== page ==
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In the breakfast room, Maria told me the forecast did not look good. Rain was expected, possibly all day. Since this was my final full day on Paros, I had been hoping to rent a mountain bike and cycle to Kolimbithres — but there was no point in going to a beach in the rain. So I took my time having breakfast, checking email and making notes in my travel journal. Only four other people — two couples, not together — came down for breakfast while I was there. All were newcomers who had arrived at the hotel only the night before. Maria and I both said good morning to all, but only one couple responded. There was almost no conversation in the room, as everyone basically ate in silence and then left.


 Hotel Manos

Yesterday’s brilliant sunshine gave way to a dull, cloudy sky this morning. I shot this pic on the Hotel Manos grounds on my way to breakfast.

  Antirides Hotel Naoussa

Dark stormclouds move across the sky above the Antirides Hotel in this photo I shot while walking to the Naoussa town square. Just a few minutes later, a sudden downpour forced me to take shelter in a clothing store for a few minutes.



A sudden heavy downpour

Around 11 a.m., I left the hotel to get some exercise. I planned to take a long walk through Naoussa and then come back to read a book if the weather didn’t improve. I was only a minute away from the town square when the storm started. It sprinkled light rain initially, but then the clouds burst and rain teemed down. I ran into the closest store — a sportswear shop, where the proprietor was pushing racks of clothing under an awning so the garments wouldn’t get wet. He let me wait inside until the rain stopped — luckily,  less than 10 minutes later. Good thing I had been able to take refuge in the shop because otherwise I would have been completely soaked. As I left the store to resume my walkabout, sunshine started streaming through gaps in the thick stormclouds, and the stone pavement quickly began to dry. But the dark clouds threatened that more heavy rain was a possibility.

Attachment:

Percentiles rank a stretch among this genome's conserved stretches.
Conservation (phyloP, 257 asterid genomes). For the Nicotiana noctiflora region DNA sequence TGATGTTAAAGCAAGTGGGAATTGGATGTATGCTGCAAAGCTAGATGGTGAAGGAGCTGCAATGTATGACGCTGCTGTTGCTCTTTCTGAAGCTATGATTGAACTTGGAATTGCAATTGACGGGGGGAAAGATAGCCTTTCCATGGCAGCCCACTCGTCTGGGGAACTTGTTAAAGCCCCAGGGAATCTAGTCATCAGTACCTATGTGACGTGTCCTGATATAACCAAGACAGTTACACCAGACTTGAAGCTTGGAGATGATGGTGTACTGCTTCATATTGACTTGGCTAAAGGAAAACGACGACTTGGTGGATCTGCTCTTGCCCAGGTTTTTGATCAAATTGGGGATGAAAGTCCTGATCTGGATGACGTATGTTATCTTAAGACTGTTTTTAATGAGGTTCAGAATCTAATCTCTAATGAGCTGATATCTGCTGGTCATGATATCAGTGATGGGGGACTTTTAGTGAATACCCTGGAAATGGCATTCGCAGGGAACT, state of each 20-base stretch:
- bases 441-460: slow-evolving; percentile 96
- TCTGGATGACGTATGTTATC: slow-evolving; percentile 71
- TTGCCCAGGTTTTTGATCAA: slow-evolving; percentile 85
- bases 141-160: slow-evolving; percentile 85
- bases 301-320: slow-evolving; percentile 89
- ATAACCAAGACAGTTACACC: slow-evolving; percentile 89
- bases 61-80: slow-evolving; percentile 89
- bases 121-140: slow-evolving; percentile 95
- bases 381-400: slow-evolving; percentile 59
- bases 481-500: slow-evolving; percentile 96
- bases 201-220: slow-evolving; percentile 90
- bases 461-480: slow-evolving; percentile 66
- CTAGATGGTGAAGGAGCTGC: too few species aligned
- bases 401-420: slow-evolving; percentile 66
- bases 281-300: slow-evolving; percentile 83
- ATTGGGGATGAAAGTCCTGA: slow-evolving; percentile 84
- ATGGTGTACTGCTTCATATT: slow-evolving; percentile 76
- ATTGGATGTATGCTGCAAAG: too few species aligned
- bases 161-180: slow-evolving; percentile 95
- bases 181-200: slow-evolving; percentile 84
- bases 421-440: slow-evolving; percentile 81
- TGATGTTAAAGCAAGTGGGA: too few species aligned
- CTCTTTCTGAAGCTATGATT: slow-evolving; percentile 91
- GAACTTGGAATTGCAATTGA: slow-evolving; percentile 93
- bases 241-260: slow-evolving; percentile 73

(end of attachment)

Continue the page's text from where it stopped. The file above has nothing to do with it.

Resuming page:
Just like yesterday, the town streets were practically empty. I encountered very few locals and only a handful of other tourists. It was incredibly peaceful and quiet.

The clouds continued to break up and the sky got sunnier. It looked like the day might turn out to be nice despite the forecast.


geese in Naoussa

Ducks and geese swim and wade in the water under the bridge near the Naoussa town square. The main street behind the bridge actually is a river, and was constructed with channels that re-direct water to the harbour.


Meltemi Taverna Naoussa

Morning view of Meltemi Taverna, where I had a delicious meal the night before


Naoussa waterfront

Stormclouds linger in the sky as the sun dries rain that fell on the wide stone-paved promenade at the Naoussa harbourfront


Venetian fortress at Naoussa

The Greek flag flutters in the steady breeze above the Venetian fortress


Naoussa waterfront

Taverna tables and chairs in a square next to the Naoussa fishing harbour


Naoussa harbour church

Tourists and a fisherman sit outside the white church at the harbour


Big Blue and Barbarossa at the Naoussa harbourfront

The Big Blue and Barbarossa bars at the harbourfront. Click on the photo to view it larger size.


geraniums in Naoussa

Red geraniums add a bold punch of colour to white steps on a building near Agios Dimitrios beach. The director chairs and tables in the lane are part of the Kosmos Café Bar.


a lane in Naoussa

A quiet lane in Naoussa. The shops and bars along this street come alive in the evening.